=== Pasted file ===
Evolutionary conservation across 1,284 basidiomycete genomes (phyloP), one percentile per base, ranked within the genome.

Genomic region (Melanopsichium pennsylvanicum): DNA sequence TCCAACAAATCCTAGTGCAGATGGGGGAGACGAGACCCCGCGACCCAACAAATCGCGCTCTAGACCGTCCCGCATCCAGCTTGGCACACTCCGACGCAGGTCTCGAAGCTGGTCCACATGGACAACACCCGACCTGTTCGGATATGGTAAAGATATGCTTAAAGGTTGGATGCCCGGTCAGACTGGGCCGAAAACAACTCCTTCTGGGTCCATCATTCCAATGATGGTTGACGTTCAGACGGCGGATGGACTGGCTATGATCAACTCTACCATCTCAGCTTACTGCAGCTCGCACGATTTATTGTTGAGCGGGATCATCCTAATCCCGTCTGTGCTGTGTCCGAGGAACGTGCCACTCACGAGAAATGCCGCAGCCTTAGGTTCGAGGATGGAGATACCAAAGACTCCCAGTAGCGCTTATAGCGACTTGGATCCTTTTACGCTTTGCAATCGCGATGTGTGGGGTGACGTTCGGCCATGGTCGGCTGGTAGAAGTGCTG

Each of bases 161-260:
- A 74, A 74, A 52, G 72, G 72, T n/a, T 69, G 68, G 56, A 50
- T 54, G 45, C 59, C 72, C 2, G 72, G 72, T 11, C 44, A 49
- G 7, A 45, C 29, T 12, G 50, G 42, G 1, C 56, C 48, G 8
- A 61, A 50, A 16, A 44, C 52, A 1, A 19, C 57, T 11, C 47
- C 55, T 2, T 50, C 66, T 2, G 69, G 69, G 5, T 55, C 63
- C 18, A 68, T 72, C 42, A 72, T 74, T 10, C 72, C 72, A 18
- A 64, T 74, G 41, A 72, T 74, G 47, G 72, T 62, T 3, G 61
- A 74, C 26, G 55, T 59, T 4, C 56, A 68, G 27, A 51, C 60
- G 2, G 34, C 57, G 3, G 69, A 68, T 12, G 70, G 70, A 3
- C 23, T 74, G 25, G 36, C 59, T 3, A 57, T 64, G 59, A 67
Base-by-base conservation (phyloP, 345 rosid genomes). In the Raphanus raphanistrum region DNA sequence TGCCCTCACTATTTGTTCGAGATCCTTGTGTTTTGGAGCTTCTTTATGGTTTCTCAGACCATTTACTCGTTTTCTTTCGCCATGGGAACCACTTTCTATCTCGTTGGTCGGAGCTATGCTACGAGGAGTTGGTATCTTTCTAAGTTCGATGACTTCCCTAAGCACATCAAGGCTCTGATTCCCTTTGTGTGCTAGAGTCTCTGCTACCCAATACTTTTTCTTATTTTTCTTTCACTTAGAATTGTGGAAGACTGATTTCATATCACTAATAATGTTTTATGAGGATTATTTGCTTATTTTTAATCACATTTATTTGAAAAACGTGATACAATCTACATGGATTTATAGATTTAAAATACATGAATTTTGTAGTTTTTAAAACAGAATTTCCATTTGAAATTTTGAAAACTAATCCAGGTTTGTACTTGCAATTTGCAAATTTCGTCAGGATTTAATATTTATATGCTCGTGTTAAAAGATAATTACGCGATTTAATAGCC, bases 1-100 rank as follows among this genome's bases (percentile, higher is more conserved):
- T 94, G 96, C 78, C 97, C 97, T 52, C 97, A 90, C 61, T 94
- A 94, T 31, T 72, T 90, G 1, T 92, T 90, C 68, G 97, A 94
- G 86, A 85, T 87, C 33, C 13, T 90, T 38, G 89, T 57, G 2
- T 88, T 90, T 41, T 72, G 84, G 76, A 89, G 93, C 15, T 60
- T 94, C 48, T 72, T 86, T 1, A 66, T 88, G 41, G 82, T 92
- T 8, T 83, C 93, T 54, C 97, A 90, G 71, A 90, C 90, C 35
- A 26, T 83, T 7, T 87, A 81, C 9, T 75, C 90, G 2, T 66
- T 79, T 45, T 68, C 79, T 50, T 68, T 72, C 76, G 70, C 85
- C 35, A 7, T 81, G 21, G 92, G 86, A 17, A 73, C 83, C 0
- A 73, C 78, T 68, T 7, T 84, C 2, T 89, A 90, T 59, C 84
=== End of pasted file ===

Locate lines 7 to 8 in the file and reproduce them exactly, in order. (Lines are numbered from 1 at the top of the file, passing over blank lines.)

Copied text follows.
- A 61, A 50, A 16, A 44, C 52, A 1, A 19, C 57, T 11, C 47
- C 55, T 2, T 50, C 66, T 2, G 69, G 69, G 5, T 55, C 63